Extra first-chunk queries
The previous sections described the general query and filtering process focusing on a full-history search that happens for every chunk. There are a couple additional queries that use the same structure as above, but provide a different set of results.
The first is adaptive learning that shows pages that users have previously selected from the autocomplete when typing a similar query. The query is slightly different as it uses another table to look up previous query->page mappings, but it goes through the same filtering process.
The second special query is to show smart keyword searches, where the first token in the query is the keyword and other tokens are additional search parameters. We look in the bookmarks database to find a matching keyword and insert the search parameters into the "%s" portion of the bookmark url.
Update search status
After a chunk is finished, we report to the listener that we've either found results or not and if we're going to continue searching.
This is done by setting the result status on the nsIAutoCompleteResult package and delivering the results to the nsIAutoCompleteListener.
Continue searching if necessary
If we have enough search results, we stop searching; otherwise, we keep searching until we run out of pages to process. The continuing search is set up with a timer that waits a little bit before continuing again.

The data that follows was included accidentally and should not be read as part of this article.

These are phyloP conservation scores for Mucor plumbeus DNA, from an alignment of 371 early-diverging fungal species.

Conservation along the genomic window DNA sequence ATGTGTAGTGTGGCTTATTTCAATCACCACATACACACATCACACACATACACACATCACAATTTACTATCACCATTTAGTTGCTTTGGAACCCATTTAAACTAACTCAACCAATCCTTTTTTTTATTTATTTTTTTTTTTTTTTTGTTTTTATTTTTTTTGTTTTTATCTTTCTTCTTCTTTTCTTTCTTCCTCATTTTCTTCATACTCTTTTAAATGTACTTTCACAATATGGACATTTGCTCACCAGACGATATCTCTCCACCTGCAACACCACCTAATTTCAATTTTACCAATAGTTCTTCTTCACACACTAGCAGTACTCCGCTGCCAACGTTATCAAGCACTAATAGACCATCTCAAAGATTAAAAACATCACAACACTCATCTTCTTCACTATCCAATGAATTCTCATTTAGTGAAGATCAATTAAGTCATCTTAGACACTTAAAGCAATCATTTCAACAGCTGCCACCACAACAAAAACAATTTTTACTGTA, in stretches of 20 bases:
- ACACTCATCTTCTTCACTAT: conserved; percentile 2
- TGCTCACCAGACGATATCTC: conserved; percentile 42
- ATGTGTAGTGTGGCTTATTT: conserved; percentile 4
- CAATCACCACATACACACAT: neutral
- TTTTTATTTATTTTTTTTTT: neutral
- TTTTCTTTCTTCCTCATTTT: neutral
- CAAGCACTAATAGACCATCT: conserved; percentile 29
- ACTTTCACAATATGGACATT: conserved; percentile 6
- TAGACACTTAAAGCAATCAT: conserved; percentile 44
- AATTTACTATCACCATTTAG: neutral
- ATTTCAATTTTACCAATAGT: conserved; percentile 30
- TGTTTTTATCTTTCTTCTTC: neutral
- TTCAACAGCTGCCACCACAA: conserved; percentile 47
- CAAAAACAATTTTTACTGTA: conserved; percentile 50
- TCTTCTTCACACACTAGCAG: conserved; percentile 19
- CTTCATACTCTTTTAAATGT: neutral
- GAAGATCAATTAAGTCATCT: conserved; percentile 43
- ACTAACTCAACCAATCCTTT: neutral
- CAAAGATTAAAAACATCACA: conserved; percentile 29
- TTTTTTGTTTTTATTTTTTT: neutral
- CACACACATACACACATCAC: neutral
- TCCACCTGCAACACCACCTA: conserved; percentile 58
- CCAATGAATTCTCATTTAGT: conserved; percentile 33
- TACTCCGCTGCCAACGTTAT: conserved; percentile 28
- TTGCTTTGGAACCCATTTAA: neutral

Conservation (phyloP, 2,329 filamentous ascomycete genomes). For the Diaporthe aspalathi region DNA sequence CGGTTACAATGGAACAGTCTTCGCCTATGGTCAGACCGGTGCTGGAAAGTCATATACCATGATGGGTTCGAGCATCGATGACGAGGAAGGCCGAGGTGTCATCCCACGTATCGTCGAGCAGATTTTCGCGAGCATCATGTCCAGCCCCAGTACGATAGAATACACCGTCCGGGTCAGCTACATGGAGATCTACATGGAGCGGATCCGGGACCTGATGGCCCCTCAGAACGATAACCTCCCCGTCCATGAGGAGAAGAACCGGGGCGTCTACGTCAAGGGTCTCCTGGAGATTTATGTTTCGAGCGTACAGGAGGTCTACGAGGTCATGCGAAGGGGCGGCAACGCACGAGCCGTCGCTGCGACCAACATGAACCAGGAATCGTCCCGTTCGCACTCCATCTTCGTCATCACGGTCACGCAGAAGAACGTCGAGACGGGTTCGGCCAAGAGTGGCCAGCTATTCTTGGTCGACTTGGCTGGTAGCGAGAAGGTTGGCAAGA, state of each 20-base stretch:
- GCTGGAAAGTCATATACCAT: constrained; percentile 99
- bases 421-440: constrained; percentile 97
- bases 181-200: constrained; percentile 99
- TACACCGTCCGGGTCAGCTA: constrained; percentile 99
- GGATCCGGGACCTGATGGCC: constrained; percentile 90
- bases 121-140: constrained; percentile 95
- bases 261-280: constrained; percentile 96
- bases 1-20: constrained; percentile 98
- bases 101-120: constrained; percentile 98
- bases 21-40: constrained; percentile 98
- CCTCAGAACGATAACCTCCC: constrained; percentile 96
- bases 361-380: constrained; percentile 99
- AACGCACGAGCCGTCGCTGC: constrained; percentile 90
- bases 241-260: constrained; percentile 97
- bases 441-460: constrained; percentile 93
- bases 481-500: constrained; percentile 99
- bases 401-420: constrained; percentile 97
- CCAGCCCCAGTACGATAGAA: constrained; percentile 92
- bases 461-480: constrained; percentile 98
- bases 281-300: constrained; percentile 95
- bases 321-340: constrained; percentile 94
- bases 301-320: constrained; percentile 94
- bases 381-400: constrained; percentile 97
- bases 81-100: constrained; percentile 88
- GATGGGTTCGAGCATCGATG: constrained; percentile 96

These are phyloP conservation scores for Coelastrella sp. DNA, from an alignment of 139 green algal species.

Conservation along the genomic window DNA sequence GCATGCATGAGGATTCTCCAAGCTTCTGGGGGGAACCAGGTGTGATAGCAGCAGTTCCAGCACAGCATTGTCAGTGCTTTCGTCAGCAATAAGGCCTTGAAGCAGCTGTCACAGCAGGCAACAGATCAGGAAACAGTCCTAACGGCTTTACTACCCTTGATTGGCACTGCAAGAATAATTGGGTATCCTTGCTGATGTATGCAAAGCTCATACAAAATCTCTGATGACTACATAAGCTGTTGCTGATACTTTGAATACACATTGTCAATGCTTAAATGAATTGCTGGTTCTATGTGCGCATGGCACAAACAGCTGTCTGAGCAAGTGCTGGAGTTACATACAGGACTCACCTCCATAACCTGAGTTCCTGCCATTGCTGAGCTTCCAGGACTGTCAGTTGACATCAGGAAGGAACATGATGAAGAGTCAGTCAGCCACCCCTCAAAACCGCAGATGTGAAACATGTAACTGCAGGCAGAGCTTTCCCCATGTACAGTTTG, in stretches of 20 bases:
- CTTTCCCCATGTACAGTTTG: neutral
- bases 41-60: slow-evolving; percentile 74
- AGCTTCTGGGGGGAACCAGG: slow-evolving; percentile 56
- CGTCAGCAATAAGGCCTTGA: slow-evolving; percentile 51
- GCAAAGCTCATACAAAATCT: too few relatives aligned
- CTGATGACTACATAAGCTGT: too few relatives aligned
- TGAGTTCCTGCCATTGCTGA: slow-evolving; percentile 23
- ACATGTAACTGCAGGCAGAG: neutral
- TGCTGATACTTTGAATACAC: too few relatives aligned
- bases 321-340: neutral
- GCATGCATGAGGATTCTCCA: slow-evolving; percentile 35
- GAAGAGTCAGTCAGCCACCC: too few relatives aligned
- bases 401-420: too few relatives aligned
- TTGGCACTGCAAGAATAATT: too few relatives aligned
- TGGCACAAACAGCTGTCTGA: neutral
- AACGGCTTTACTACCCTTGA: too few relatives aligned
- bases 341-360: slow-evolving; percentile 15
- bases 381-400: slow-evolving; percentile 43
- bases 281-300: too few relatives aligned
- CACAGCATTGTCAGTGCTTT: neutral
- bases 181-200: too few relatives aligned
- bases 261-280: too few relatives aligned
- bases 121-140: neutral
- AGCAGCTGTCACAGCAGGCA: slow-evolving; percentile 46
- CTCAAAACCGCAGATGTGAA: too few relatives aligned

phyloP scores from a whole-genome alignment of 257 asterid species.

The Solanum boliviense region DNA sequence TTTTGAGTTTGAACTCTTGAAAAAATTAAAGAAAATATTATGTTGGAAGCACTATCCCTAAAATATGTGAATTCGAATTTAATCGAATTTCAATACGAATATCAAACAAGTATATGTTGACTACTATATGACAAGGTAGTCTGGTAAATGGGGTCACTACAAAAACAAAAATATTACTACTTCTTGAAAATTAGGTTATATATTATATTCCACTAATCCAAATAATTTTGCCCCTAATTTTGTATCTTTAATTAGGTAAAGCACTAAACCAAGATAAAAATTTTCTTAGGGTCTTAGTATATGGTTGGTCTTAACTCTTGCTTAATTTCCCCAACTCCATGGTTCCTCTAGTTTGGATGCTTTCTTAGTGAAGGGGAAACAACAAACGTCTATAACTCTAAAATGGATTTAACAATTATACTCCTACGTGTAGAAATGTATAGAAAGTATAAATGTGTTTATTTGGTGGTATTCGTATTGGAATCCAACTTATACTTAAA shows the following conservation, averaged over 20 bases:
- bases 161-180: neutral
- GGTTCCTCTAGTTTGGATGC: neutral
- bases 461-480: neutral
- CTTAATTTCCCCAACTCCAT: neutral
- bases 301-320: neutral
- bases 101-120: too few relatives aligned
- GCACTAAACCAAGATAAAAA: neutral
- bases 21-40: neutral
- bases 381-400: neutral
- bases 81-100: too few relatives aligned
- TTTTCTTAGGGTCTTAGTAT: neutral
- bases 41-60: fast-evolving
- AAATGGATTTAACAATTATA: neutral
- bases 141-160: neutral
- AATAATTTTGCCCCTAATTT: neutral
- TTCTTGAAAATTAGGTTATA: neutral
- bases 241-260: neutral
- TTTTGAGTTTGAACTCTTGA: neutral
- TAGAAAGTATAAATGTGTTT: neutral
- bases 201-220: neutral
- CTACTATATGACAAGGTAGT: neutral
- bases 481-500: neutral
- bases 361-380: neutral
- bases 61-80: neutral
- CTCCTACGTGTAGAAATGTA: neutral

Additionally, if the search behavior is to match on word boundaries first, it's possible for the search to start back at the beginning (from the first chunk) and process all the pages again without forcing a match on word boundaries. This is to ensure we show word boundary matches first even if a match-anywhere page has a higher frecency.
There are a number of optimizations to help speed up finding matching pages. They tend to focus on the fact that the user is incrementally typing a query, i.e., an additional letter is added to the end of the previous query.
- Stop searching when there's enough results
- Reuse existing results when filtering more
- Don't search if it won't find anything
Stop searching when there's enough results
Instead of finding many pages that match a search query, we stop early when we have at least as many results that will be shown. This allows for a more responsive UI as we finish processing a chunk before notifying the listener that we have results.
Reuse existing results when filtering more
Every time we find matching pages, we keep track of those URLs so that the next query can start searching from those matched pages. This is useful when the user types an additional character at the end of the query.
Additionally, we track which chunk we stopped at for the previous query and continue from that chunk if we start from the previously matched URLs. This is possible because an additional character in the query will not match anything a previous query didn't match.
Don't search if it won't find anything
If there were no previously matching URLs and the search has completely finished searching through all places, we can immediately say that there will be no results when the user types more. This is useful for users typing in a new URL either editing an existing URL or typing a brand new one.